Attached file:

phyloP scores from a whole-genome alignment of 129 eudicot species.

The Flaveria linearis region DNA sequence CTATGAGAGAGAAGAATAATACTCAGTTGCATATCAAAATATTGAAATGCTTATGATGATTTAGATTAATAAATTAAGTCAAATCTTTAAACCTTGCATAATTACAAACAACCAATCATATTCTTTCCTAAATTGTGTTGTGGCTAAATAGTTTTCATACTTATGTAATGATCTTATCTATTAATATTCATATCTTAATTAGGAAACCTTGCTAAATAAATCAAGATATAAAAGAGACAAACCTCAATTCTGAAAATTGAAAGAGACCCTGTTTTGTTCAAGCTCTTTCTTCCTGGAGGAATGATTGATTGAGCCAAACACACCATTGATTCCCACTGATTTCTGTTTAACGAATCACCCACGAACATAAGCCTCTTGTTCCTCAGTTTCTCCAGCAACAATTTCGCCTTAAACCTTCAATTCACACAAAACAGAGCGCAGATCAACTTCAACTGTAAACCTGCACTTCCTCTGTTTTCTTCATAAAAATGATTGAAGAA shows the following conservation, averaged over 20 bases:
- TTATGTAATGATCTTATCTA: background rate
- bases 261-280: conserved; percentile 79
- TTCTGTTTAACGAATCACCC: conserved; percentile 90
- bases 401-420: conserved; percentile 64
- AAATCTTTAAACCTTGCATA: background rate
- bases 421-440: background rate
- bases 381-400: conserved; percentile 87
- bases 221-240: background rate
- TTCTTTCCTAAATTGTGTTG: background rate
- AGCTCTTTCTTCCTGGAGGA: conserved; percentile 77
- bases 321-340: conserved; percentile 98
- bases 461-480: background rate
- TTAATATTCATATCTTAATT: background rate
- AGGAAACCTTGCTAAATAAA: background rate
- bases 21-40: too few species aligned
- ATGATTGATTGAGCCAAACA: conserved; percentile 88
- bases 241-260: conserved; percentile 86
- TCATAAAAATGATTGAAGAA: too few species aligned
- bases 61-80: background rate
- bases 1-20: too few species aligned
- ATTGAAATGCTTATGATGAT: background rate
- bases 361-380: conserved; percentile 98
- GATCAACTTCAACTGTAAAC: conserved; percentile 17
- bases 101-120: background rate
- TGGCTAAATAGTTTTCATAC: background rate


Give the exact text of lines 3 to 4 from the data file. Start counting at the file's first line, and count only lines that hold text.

- TTATGTAATGATCTTATCTA: background rate
- bases 261-280: conserved; percentile 79